In Pennsylvania, the options for second offense DUIs are generally limited to fighting the case or resolving it with a negotiated guilty plea. In some counties, a second offense DUI can be resolved by participating in a specialty treatment court program (e.g., DUI Court, Drug Court, Treatment Court, or Veterans Court).

Determining which path offers the appropriate resolution cannot be done without first understanding what options may be available. The options available to a first offense DUI offender are dependent on where the crime is charged (jurisdiction), the accused’s criminal and driving record, and the facts of the alleged offense. 


In some counties, at sentencing for a second offense DUI, the court will grant credit for time served in an inpatient treatment facility, house arrest, immediate work release, and/or allow offenders to serve the jail sentence on weekends. As noted, some counties also have specialty courts that are open to second offense DUI offenders. 

The availability of these sentencing alternatives varies by county and sometimes by judges within a county.


Criminal & Driving History

An accused’s criminal record is always a relevant factor that will weight heavily on the available options and in the case’s ultimate outcome. A person’s driving history is especially important in second offense DUI cases because it will typically show a DUI that were resolved with ARD and expunged from a person’s criminal record. 

A prior criminal record that is unrelated to driving may also increase the penalty for a DUI if the offender’s standard range sentence exceeds the mandatory minimum sentence. 

Facts of the Case

Facts can always be argued, but events can never be undone. If all other things are equal, the facts of a case are the most important factor to determine a case’s outcome. As explained below, the existence of certain facts can limit the options available and preclude a desired result. 

Identifying the Best Path to Resolve a 2nd Offense DUI

It is essential for anyone accused to understand that they have a constitutional right to challenge the charges pre-trial and then, if necessary, to demand a trial to decide the case. In some cases, depending on the facts and circumstances, a negotiated guilty plea may be a practical or even a beneficial resolution. 

One should not form a fixed opinion on how they want to resolve any criminal case until they fully understand all their available options, the consequences of each, and why they wish to pursue a given path. Therefore, an accused must speak with an experienced DUI lawyer prior to pursuing a resolution. Indeed, counseling a client on how (and explaining why) they should proceed in a case is one of the most important duties a lawyer must perform. Offering this advice with certainty can only happen after a lawyer fully investigates and analyzes the case.

Fighting a 2ndOffense DUI Case: Pre-trial Challenges & Trial

Obviously, beating DUI charges will always yield the best result. It is the only way to avoid participating in and paying for the mandatory DUI penalties, programming, and supervision discussed above. Fighting a DUI case demands that the accused is persistent and willing to accept the risk and uncertainty of fighting.    The problem however, is that DUI cases are just not that easy to beat outright. While the law is not a mathematic formula, evidence of driving +BAC .08 or above (or evidence of impairment) = DUI conviction.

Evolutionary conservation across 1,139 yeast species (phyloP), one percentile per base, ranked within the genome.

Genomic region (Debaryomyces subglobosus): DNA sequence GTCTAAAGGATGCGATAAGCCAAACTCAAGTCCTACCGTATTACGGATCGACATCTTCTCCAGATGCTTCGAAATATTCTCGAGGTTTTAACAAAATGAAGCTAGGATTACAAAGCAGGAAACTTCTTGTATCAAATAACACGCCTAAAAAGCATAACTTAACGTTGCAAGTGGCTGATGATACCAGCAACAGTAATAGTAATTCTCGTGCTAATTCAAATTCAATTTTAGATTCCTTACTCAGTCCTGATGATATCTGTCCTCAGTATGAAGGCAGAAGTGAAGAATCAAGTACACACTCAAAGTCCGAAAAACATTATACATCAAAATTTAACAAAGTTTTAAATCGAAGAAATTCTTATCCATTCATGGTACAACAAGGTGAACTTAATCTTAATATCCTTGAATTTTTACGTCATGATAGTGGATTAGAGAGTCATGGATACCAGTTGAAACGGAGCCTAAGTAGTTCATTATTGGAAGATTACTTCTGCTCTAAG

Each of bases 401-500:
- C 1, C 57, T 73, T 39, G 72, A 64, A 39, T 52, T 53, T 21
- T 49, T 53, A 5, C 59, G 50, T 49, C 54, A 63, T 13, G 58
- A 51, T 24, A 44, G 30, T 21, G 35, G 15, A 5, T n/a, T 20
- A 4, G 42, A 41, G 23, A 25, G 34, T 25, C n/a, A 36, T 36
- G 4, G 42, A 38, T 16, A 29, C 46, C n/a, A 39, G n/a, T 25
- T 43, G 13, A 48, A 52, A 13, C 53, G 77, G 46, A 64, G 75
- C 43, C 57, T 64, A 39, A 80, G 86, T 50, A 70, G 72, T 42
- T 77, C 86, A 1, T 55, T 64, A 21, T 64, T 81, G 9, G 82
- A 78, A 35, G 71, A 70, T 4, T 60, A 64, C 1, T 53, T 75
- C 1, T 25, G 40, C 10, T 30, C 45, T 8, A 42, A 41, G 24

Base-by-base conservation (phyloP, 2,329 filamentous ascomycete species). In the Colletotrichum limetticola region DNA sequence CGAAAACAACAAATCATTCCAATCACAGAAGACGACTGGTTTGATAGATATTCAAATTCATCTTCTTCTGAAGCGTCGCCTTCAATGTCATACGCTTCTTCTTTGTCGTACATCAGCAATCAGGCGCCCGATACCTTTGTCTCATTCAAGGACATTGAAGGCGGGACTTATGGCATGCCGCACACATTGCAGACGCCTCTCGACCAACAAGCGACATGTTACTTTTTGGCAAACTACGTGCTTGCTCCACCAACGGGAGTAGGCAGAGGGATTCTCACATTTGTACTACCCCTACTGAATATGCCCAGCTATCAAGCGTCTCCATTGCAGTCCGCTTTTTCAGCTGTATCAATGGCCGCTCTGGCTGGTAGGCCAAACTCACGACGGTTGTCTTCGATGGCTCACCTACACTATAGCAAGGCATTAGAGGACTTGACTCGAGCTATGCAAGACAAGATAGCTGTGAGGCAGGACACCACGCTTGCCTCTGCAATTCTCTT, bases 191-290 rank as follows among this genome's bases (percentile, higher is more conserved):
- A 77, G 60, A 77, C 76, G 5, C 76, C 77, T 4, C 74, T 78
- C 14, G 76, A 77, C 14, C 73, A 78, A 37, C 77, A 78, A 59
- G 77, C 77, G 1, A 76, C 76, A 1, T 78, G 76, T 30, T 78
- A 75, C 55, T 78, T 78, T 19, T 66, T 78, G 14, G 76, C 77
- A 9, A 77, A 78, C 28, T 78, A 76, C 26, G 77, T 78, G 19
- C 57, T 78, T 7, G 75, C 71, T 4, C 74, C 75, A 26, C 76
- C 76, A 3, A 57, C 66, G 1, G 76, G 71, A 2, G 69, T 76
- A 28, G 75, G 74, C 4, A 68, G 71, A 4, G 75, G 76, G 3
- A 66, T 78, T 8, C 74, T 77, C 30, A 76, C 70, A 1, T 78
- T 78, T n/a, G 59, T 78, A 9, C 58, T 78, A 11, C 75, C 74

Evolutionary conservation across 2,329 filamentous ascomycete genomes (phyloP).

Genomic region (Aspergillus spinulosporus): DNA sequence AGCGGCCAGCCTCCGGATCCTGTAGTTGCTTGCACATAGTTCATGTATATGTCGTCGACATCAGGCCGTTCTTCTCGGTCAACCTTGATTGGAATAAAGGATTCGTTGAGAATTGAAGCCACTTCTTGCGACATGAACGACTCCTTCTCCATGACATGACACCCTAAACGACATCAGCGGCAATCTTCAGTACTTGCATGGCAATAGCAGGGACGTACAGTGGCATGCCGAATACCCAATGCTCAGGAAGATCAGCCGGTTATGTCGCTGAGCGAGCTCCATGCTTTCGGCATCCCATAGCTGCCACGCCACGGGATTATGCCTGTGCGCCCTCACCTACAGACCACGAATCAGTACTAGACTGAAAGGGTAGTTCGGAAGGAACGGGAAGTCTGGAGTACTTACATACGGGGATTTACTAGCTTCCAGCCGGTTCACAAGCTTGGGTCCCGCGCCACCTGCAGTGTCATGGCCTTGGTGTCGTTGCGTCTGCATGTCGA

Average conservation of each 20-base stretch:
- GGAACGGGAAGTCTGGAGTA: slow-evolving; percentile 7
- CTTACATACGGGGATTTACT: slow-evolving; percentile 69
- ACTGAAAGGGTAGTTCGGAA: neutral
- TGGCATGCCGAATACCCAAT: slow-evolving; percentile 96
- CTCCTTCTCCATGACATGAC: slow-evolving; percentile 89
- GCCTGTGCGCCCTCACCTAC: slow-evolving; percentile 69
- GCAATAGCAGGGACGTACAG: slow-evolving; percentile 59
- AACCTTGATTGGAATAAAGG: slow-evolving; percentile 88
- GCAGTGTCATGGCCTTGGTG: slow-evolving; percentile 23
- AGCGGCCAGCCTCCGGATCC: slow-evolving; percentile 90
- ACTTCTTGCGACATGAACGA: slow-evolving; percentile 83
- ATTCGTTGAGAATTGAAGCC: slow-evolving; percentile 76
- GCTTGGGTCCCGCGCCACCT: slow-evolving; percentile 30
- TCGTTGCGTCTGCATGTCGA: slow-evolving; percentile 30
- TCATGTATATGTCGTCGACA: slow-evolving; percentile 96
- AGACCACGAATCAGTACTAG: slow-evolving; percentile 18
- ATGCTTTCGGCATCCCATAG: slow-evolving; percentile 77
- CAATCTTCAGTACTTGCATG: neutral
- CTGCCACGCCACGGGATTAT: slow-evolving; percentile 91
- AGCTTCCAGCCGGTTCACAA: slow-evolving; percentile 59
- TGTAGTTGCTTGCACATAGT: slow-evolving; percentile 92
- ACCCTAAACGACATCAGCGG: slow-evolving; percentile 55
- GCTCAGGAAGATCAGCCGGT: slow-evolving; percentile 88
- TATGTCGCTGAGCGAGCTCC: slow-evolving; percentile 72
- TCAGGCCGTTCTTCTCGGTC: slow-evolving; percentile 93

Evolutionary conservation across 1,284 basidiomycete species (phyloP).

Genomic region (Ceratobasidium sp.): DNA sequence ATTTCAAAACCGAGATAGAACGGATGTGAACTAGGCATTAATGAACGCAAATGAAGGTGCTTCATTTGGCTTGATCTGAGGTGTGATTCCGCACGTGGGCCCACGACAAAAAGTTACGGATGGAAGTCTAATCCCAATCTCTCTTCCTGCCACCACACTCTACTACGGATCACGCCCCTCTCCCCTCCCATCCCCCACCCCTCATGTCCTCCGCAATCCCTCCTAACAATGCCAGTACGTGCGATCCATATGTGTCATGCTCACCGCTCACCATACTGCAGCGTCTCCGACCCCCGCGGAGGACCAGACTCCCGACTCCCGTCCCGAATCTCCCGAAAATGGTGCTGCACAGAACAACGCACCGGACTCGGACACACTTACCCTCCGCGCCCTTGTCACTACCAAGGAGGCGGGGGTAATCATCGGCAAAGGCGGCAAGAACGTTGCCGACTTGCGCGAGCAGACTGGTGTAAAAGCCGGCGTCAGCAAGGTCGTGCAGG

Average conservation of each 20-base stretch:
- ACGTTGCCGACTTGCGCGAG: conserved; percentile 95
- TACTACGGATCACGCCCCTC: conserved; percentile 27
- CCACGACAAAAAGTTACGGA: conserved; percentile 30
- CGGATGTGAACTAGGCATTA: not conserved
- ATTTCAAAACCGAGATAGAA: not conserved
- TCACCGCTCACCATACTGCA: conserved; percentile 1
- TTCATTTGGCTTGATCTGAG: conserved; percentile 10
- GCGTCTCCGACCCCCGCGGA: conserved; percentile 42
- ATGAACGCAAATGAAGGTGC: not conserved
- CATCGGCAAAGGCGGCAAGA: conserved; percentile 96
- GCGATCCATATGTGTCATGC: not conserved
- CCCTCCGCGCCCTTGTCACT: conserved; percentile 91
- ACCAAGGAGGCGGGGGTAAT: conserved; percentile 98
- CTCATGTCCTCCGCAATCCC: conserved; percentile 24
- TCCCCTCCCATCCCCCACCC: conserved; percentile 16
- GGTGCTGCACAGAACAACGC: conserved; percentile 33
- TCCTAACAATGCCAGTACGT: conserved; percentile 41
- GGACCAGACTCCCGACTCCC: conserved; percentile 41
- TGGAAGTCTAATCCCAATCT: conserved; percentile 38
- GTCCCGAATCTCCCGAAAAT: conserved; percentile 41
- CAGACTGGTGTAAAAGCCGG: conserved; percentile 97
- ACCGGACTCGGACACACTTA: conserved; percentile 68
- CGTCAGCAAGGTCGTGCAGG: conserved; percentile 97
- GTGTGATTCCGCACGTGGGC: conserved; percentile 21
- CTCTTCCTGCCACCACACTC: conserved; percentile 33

At Lampman Law we scrutinize DUI charges to find factual and technical defenses to challenge DUI cases. In general, we seek to challenge DUIs where the Commonwealth may have difficulty establishing an element or where the police failed to follow a procedure (e.g., illegal stop, unfair SFSTs, implied consent warnings, inaccurate BAC results, chain of custody, etc.) that may result in prejudice to the accused. Understanding which DUI cases to challenge, along with experience, sharp courtroom skills, and relentless trial preparations have produced our superb record of defending DUI charges at trial.  

Full Preliminary Hearings

In some DUI cases, it is desirable to challenge the government’s evidence at the preliminary hearing. Even if the case is not dismissed, there is the benefit of hearing the witness testimony and having a record of it for drafting and arguing pre-trial motions and for cross-examining the witness at trial. 

Lampman Law has had DUI cases dismissed at the preliminary hearing. However, it is important to stress that to win at this level is uncommon; the Commonwealth’s case must be fundamentally flawed, be centered on biased police testimony, or the case must completely fall apart. 

Moreover, even if a case is dismissed after a preliminary hearing, the Commonwealth can re-file the charges. Therefore, if the arresting officer or a lay witness fails to appear, or if the case is dismissed for a technical defect, the Commonwealth can, and likely will, re-file the charges. 

Pre-trial Motions & Hearings

Pre-trail motions are filed to challenge the Commonwealth’s ability to prove the essential elements of a case, or to seek the suppression of evidence based on a statutory or constitutional violation. Successful pre-trial motions can result in a DUI being dismissed (the Commonwealth can appeal) and/or limit the evidence the government can use at trial. In some cases, pre-trial motions help the defense in plea negotiations by showing the Commonwealth their weaknesses and why they should not go to trial.